Acting upon it, King William Rufus instigated several barons in Normandy to take up arms against Robert Curthose. The Normandy baron faction was headed by Conan Pilatus. This baron managed to rouse the whole of Rouen to arms, forcing Robert, in a panic, to ask for help amongst his followers. And his brother Henry was the first to arrive with relief. Thanks to Henry’s exploits in the battle, they won.
Early in his ultimate rise to the throne Henry I used Mont Saint-Michel in Normandy, France as his base of operations. (Diliff / Public domain)
Henry Never Gave Up His Ambitions
What followed these events was a continuous “rollercoaster” of newly made alliances and fights between the three brothers. No matter what approach they took, they could not find common ground or be satisfied with the lands and wealth they got.
In 1091, King William Rufus crossed over from England with a large army, hoping to force Robert Curthose to surrender. He succeeded in forcing negotiations and the two brothers signed a peace treaty at Rouen, to their mutual benefit. However, as part of this treaty, they completely excluded Henry from the picture, refusing him succession and his lands. This, in turn, pushed Henry to war against his brothers.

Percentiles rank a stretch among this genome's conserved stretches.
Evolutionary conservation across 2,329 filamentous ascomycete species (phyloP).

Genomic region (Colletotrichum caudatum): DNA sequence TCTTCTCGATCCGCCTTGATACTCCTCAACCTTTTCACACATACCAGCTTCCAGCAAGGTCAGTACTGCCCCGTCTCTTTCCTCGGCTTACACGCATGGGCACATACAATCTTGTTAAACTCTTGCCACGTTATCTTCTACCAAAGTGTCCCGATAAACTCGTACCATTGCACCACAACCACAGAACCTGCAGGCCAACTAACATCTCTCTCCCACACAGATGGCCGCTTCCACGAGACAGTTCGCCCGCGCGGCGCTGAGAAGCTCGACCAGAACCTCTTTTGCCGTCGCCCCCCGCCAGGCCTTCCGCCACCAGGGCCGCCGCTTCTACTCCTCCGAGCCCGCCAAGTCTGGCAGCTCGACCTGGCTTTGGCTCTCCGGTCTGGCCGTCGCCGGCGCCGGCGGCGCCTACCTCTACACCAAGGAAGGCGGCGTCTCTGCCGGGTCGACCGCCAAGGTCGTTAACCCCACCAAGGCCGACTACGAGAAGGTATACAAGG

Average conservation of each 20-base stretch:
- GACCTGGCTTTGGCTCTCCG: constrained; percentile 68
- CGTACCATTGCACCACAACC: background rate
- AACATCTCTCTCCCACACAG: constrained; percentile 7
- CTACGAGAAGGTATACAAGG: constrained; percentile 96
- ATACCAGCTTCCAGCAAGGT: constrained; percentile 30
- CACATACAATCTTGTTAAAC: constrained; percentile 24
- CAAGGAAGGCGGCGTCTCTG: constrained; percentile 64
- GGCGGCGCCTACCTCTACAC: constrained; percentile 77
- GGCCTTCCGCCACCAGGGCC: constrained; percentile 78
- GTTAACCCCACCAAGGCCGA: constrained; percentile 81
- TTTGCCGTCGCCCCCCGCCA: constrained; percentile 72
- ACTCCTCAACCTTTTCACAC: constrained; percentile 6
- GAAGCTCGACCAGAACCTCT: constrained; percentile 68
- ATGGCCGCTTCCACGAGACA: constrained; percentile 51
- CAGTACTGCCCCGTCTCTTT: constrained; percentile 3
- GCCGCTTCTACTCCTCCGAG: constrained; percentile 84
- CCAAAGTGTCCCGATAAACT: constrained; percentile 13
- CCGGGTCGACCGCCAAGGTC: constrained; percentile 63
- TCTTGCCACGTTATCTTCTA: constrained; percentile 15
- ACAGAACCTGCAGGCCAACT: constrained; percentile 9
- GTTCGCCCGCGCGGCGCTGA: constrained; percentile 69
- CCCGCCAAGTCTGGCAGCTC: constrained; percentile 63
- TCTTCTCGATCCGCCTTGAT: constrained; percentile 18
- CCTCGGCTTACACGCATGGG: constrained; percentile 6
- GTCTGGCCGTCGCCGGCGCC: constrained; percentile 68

To face them, he assembled a mercenary army and holed up on the majestic tidal island castle of Mont Saint-Michel. But as the overwhelming forces of his brothers advanced, the support of Henry’s barons quickly dwindled and dissipated. Henry was defeated after a relatively short siege and forced to flee the castle and escape to France, once more on the losing end.
Left with only a small group of close followers, Henry did not abandon hope. He continued his efforts all over again, gaining followers and support step by step. Over the following two years he gradually rebuilt his retinue and gained a number of prominent supporters. He began securing their trust by promising them lands and castles as the future king of England. Of course, he owned none of the properties he was promising to give.
In the meantime, his brothers yet again fell out and abandoned their peace treaties. King William Rufus now decided to support Henry and provide him with funds for his efforts against Robert Curthose. Henry managed to get back on his feet, especially after securing the town of Domfort and the sturdy castle there. Over the following two years, the two brothers, Henry and King William Rufus, grew increasingly closer and helped one another in their fight against their brother Robert.
However, a curious turn of events would change everything fundamentally. On August 2nd, 1100, the King William Rufus, unexpectedly died. His death was ruled as an accident, albeit a highly suspicious one. While the king was enjoying some hunting in the New Forest, he was struck in the chest by an arrow, and died on the spot from a pierced lung. The arrow was shot by Lord Walter Tirel. It “bounced off of an oak tree” and struck the king’s chest. What a coincidence!
Some chaos ensued immediately, and the king’s retinue fled the scene. King William Rufus’s death was considered an accident but never truly accepted because the circumstances were so suspicious. Whether he was killed on purpose and by whom, remains a mystery.